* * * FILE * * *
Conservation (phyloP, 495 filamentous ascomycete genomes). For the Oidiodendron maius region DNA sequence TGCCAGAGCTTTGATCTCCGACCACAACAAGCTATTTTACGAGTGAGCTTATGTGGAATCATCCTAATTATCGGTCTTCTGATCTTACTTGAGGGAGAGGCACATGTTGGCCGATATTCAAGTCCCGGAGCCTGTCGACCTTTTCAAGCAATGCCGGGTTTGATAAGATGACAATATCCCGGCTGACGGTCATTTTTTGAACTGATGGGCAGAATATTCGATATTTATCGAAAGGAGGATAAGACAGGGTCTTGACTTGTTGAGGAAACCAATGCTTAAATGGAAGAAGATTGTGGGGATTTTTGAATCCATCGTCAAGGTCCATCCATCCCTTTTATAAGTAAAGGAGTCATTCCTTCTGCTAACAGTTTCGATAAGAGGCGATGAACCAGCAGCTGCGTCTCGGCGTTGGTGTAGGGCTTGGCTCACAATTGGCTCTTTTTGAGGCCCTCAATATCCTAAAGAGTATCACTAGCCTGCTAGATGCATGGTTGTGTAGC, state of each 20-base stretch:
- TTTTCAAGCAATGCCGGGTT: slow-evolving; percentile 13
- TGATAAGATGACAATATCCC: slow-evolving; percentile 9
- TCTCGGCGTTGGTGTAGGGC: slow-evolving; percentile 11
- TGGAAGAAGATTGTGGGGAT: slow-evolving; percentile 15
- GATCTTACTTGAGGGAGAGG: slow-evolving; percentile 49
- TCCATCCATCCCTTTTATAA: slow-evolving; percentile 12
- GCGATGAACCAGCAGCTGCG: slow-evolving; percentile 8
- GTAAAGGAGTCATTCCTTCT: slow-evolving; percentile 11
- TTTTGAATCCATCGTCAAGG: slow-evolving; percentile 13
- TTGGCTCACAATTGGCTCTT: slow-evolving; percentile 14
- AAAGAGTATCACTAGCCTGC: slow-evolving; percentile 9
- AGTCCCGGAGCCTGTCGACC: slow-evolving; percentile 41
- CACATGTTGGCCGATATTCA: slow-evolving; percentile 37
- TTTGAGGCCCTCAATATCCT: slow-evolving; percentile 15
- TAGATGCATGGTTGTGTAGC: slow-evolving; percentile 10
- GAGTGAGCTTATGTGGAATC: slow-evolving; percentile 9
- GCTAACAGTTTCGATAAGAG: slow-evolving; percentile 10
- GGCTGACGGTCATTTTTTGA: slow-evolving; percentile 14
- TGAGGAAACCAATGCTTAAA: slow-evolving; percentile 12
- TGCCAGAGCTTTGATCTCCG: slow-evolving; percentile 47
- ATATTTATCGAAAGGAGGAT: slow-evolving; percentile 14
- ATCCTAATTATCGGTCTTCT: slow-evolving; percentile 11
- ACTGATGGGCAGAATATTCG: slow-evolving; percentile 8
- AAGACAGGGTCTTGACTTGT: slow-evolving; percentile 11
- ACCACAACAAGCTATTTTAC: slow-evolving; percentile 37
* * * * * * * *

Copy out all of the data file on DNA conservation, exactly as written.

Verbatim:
Conservation (phyloP, 495 filamentous ascomycete genomes). For the Oidiodendron maius region DNA sequence TGCCAGAGCTTTGATCTCCGACCACAACAAGCTATTTTACGAGTGAGCTTATGTGGAATCATCCTAATTATCGGTCTTCTGATCTTACTTGAGGGAGAGGCACATGTTGGCCGATATTCAAGTCCCGGAGCCTGTCGACCTTTTCAAGCAATGCCGGGTTTGATAAGATGACAATATCCCGGCTGACGGTCATTTTTTGAACTGATGGGCAGAATATTCGATATTTATCGAAAGGAGGATAAGACAGGGTCTTGACTTGTTGAGGAAACCAATGCTTAAATGGAAGAAGATTGTGGGGATTTTTGAATCCATCGTCAAGGTCCATCCATCCCTTTTATAAGTAAAGGAGTCATTCCTTCTGCTAACAGTTTCGATAAGAGGCGATGAACCAGCAGCTGCGTCTCGGCGTTGGTGTAGGGCTTGGCTCACAATTGGCTCTTTTTGAGGCCCTCAATATCCTAAAGAGTATCACTAGCCTGCTAGATGCATGGTTGTGTAGC, state of each 20-base stretch:
- TTTTCAAGCAATGCCGGGTT: slow-evolving; percentile 13
- TGATAAGATGACAATATCCC: slow-evolving; percentile 9
- TCTCGGCGTTGGTGTAGGGC: slow-evolving; percentile 11
- TGGAAGAAGATTGTGGGGAT: slow-evolving; percentile 15
- GATCTTACTTGAGGGAGAGG: slow-evolving; percentile 49
- TCCATCCATCCCTTTTATAA: slow-evolving; percentile 12
- GCGATGAACCAGCAGCTGCG: slow-evolving; percentile 8
- GTAAAGGAGTCATTCCTTCT: slow-evolving; percentile 11
- TTTTGAATCCATCGTCAAGG: slow-evolving; percentile 13
- TTGGCTCACAATTGGCTCTT: slow-evolving; percentile 14
- AAAGAGTATCACTAGCCTGC: slow-evolving; percentile 9
- AGTCCCGGAGCCTGTCGACC: slow-evolving; percentile 41
- CACATGTTGGCCGATATTCA: slow-evolving; percentile 37
- TTTGAGGCCCTCAATATCCT: slow-evolving; percentile 15
- TAGATGCATGGTTGTGTAGC: slow-evolving; percentile 10
- GAGTGAGCTTATGTGGAATC: slow-evolving; percentile 9
- GCTAACAGTTTCGATAAGAG: slow-evolving; percentile 10
- GGCTGACGGTCATTTTTTGA: slow-evolving; percentile 14
- TGAGGAAACCAATGCTTAAA: slow-evolving; percentile 12
- TGCCAGAGCTTTGATCTCCG: slow-evolving; percentile 47
- ATATTTATCGAAAGGAGGAT: slow-evolving; percentile 14
- ATCCTAATTATCGGTCTTCT: slow-evolving; percentile 11
- ACTGATGGGCAGAATATTCG: slow-evolving; percentile 8
- AAGACAGGGTCTTGACTTGT: slow-evolving; percentile 11
- ACCACAACAAGCTATTTTAC: slow-evolving; percentile 37